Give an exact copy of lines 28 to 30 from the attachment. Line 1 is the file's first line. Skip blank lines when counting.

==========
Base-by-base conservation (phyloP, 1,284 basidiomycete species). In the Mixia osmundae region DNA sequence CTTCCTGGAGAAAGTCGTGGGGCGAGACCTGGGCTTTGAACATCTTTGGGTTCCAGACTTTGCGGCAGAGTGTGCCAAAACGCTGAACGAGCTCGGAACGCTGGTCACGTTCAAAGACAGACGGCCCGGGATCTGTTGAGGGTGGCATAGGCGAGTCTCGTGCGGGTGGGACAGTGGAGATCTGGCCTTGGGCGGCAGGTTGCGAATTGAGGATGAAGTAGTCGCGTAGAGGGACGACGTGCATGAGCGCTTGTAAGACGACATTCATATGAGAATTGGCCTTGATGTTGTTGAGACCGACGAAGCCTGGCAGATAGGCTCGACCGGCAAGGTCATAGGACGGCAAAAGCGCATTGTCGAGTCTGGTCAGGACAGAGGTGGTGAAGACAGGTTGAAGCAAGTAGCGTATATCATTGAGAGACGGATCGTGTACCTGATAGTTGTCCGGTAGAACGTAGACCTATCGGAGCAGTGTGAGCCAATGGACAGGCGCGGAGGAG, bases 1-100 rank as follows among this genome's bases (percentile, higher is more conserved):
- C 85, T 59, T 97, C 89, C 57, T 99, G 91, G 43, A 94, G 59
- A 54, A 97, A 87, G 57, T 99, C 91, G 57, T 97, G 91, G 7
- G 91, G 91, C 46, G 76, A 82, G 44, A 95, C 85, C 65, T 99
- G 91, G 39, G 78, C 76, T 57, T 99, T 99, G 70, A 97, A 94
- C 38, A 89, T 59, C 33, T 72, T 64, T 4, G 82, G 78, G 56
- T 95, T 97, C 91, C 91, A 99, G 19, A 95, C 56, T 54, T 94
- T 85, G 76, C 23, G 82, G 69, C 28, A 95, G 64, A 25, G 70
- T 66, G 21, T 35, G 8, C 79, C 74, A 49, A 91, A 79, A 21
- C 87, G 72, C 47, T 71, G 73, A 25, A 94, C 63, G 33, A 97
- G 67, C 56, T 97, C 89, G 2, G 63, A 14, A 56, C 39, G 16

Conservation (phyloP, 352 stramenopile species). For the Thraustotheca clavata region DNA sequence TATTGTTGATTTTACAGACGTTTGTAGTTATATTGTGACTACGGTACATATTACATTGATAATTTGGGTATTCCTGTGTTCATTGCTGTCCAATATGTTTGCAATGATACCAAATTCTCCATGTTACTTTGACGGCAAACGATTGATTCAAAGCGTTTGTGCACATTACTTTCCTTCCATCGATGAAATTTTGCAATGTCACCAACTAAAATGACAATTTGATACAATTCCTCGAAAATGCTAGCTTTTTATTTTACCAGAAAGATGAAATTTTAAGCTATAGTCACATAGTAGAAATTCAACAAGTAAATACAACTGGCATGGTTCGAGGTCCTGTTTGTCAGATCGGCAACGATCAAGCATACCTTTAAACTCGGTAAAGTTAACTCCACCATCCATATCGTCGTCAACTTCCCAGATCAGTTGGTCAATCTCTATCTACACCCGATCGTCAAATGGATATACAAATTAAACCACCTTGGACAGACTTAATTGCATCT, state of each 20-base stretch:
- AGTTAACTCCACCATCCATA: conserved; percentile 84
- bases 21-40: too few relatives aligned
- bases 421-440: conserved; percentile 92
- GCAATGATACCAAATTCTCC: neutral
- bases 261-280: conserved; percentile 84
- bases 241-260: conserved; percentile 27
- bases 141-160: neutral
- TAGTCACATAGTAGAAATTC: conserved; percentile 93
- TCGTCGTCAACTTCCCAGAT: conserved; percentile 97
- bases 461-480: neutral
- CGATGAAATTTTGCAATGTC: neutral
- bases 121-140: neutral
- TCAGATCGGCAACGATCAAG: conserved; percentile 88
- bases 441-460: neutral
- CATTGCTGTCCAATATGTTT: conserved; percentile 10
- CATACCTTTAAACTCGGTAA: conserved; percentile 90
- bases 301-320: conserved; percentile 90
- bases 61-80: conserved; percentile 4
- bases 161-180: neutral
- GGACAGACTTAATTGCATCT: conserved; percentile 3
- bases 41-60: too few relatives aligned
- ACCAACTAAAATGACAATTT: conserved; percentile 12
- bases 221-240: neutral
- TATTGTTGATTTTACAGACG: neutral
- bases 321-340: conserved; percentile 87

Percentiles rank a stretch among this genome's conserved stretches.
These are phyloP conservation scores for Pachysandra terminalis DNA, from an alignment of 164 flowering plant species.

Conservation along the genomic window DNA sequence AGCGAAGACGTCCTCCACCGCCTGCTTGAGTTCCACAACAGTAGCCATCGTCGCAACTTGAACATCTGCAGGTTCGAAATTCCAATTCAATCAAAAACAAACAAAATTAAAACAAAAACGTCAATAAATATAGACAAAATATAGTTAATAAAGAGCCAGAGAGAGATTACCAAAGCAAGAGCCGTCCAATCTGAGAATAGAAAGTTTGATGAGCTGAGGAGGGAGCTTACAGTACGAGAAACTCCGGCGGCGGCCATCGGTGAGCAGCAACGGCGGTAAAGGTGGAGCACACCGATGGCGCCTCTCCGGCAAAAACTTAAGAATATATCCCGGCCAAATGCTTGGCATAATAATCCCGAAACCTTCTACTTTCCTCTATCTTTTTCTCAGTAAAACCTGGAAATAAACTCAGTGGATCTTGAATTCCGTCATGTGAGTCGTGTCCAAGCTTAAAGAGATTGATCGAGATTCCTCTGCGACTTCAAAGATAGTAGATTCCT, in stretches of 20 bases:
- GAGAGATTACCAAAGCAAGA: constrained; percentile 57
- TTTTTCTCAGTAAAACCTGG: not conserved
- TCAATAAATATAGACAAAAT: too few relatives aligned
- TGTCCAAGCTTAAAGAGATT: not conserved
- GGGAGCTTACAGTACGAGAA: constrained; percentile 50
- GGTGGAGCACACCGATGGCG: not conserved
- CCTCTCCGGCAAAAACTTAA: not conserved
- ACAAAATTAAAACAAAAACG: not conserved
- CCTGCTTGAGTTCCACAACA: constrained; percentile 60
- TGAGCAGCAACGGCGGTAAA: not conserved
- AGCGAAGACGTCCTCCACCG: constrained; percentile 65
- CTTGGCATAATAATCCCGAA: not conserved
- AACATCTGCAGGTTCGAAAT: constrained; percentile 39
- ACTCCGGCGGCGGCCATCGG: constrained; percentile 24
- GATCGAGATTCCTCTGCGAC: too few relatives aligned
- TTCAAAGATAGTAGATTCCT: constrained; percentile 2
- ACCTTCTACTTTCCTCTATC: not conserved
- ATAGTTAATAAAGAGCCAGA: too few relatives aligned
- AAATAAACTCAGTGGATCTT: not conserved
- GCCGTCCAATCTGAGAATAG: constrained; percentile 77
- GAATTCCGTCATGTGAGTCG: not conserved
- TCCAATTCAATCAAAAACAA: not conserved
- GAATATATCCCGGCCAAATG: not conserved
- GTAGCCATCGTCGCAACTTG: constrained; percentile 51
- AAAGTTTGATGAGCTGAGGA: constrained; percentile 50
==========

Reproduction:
- CATACCTTTAAACTCGGTAA: conserved; percentile 90
- bases 301-320: conserved; percentile 90
- bases 61-80: conserved; percentile 4